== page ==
Another Sequence Diagram 9-15
Objects in Sequence Diagrams 9-16
Messages in a Sequence Diagram 9-17
Creating Sequence Diagrams 9-18
Controller Objects 9-19
Looking for Hidden Objects 9-20
Guidelines for Sequence Diagrams 9-21
Practice 9-1: Creating a Sequence Diagram 9-22
Finding Associations 9-23
Naming Associations 9-24
Finding Operations 9-26
Naming Operations 9-27
Guidelines for Operations 9-28
Practice 9-2: Defining Parameters 9-29
Sample Solution 9-30
Summary 9-31
Practice 9-3: Updating the Class Diagram 9-32

Lesson 10
Objectives 10-2
State Definition 10-3
State 10-4
States and Events 10-5
UML State Transition Diagrams 10-6
State Diagramming Notation 10-7
Example: State Transition Diagram 10-8
Identifying States and Events 10-9
Identifying States and Events 10-10
First Cut State Diagram 10-11
State Diagram, Alternative Courses 10-12
Events and Behavior 10-13
Example: Action-Expressions 10-14
Entry and Exit Actions 10-15
Example: Entry and Exit Actions 10-16
Guard Conditions 10-17
Automatic Transitions 10-18
Guarded Automatic Transitions 10-19
Internal Actions 10-20
Self Transitions 10-21
State Variables 10-22
State Box with Regions 10-23
State Transition Table 10-24
Example: State Transition Table 10-25
Summary of Actions 10-26
Activity Diagrams 10-27
Activity Diagram Symbols 10-28
An Activity Diagram 10-29
Summary 10-30
Optional Practice 10-31
Exercise: Sequence Diagram 1 10-32
Exercise: Sequence Diagram 2 10-33
Exercise: Sequence Diagram 3 10-34
Exercise: Sequence Diagram 4 10-35
Answer: State Transition Diagram 10-36
Answer: Missing Events 10-37

xi

Lesson 11
Objectives 11-2
Associations: A Recap 11-4
Object Links 11-5
Collaboration Diagrams 11-6
Links in Collaboration Diagrams 11-7
Designing Associations 11-8
Classifying Relationships 11-9
Association Directionality (Navigability) 11-10
Multiplicity 11-12
Multiplicity Notation 11-13
Class Discussion: Multiplicity Examples 11-14
Implications Of Multiplicity 11-15
Determining Multiplicity 11-16
Class Practice: Multiplicity Exercise 11-17
Class Practice: Sample Solution 11-18
Multiplicity and Collections 11-19
Collections 11-20
Using Collection Classes 11-22
Class Discussion: Which Collection? 11-23
Constraints and Notes 11-24
Association Classes 11-25
Reflexive Associations 11-26
Aggregation in UML 11-27
Aggregation 11-28
Composite Aggregation 11-29
Composite AggregationExample 1 11-30
Composite AggregationExample 2 11-31
Shared Aggregation 11-32
Class Discussion: Shared or Composite? 11-33
Using Composite Aggregation 11-34
Using Shared Aggregation or Association 11-35
The Need to Define Associations 11-36
Summary 11-37
Practice 11-1:Defining Associations 11-38
Practice 11-2:Specifying Associations 11-39
Suggested Solution 11-40
Suggested Solution 2 11-41

xii

Lesson 12
Objectives 12-2
Design Refinement 12-3
Language Support for Classes 12-4
Creating Classes in Java 12-5
Using Classes in Java 12-6
Packages in Java 12-7
Class Specifications 12-8
Class Discussion: Specifying Classes 12-9
Partial Class Specification 12-10
Class Design Checklist 12-11
Designing Operations 12-12
Stereotypes 12-14
Stereotyping Operations 12-16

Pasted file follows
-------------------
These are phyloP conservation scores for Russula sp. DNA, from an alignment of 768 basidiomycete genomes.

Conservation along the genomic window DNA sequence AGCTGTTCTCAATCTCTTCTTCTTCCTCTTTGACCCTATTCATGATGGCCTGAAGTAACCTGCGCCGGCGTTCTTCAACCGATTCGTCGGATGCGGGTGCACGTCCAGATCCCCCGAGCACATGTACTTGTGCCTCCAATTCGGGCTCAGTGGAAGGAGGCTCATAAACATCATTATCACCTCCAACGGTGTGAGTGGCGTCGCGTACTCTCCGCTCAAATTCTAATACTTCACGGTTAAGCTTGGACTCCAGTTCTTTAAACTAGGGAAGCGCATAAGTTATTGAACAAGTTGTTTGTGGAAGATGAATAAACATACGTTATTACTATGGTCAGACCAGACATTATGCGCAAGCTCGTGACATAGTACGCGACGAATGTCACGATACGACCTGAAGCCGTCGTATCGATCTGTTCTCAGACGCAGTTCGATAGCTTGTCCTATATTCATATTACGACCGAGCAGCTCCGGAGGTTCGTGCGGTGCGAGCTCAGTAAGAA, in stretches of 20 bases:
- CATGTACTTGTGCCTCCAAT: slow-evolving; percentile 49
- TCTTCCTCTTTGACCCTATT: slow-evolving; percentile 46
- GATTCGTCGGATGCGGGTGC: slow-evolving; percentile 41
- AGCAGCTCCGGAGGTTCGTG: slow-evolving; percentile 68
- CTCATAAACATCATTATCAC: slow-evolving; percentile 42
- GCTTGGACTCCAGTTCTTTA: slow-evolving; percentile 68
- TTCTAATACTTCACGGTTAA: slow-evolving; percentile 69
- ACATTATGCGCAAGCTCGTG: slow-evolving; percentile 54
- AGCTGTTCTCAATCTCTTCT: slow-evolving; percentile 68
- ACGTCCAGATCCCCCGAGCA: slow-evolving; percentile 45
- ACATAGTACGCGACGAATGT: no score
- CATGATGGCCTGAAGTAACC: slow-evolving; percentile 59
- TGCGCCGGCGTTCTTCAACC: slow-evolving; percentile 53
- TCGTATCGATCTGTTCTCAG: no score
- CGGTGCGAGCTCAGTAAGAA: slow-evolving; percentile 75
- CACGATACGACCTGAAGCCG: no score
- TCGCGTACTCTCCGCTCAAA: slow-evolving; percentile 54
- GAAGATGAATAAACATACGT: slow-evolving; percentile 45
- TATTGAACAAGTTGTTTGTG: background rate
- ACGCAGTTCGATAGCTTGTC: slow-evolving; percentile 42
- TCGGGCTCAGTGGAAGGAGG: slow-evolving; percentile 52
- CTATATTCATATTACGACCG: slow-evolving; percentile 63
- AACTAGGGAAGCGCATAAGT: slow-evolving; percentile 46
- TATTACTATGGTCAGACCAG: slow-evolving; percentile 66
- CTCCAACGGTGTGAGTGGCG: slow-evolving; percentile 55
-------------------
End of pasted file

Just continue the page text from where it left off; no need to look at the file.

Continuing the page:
Attributes 12-17
Designing Attributes 12-18
Designing Attributes for Java 12-19
Constraints 12-20
Designing Attributes 12-21
Encapsulation and Information-Hiding 12-22
Visibility in UML 12-23
Attribute Visibility and Access 12-24
Class Variables and Methods 12-25
Summary 12-26
Practice 12-1: Defining Attributes and Operations 12-27
Lesson 13
Objectives 13-2
What is Inheritance? 13-4
Inheritance in Analysis and Design 13-5
Sample Inheritance Hierarchy 13-7
Inheritance Terminology 13-8
Notation for Inheritance 13-9
Specifying Inheritance in Java 13-10
Finding Inheritance: Specialization 13-11
Finding Inheritance: Generalization 13-12
Abstract Classes 13-13
Alternative Representation 13-15
Abstract Operations 13-16
Abstract Classes and Methods in Java 13-17

xii

Multilevel Inheritance Hierarchies 13-18


The Substitution Rule 13-19
Goals of Inheritance 13-20
Refining Inheritance 13-21
Practice 13-1:Identifying Inheritance Relationships 13-22
Multiple Inheritance 13-23
Multiple Inheritance 13-24
Interfaces Instead of Multiple Inheritance 13-25
Interfaces 13-26
Interfaces in Java 13-28
What Is Polymorphism? 13-29
Advantages of Polymorphism 13-30
Static Binding Versus Dynamic Binding 13-31
Example of Polymorphism in Java 13-32
A Subsystem 13-33
Identifying Subsystems 13-34
Refinement Summary 13-35
Summary 13-36
Lesson 14
Objectives 14-2
A Succession of Models 14-3
Object Oriented Methods 14-4
OO Analysis 14-5
OO Design 14-6
OO Implementation 14-7
Code Generation 14-8
Testing 14-9
Oracle JDeveloper 14-10
Iterative Development 14-11
OO Methodology 14-12
The Promise of Object Orientation 14-13
How Are Objects Different? 14-14
How Are Objects Different, continued 14-15
For Further Study 14-17

xii

Appendix A Car Rental System Sample Solution


Identifying Actors (Practice 4:1) A-2
Use Case Diagram (Practice 4:2) A-3
Use Case Diagram with Packages A-4
Use Cases (Practice 4:2) A-5
Use Cases (Practice 4:2) A-6
Use Cases A-7
Use Cases (Practice 4:2) A-8
Scenarios (Practice 5:1) A-9
Scenarios (Practice 5:1) A-10
Scenarios A-11
Identifying Classes (Practice 6:1) A-13
Organizing Classes Spatially (Practice 6:1) A-14
Example Class Descriptions (Practice 6:1) A-15
Example Class Descriptions A-16
Sequence Diagrams (Practice 9:1) A-17
Sequence Diagrams (Practice 9:1) A-18
Class Diagram (Practice 9:3) A-19
Appendix B Object-to-Relational
Mapping Techniques
Objectives B-2
Object Persistence B-3
RDBMS Fundamentals B-4
Primary and Foreign Keys B-5
ID Attributes B-6
Mapping the Object Model B-7
Implementing Classes B-8
Implementing Associations B-9
Many-to-Many Associations B-10
Implementing Link Attributes B-11
RDBMS Storage Model B-13
Object Database Model B-14
ODMG-93 Standard B-15
ODMG-93 Object Model B-16
ODMG-93 Object Model: Example B-17
Programming Language Bindings B-18
RDBMS or ODBMS? B-19
Summary B-20
Appendix C Reading List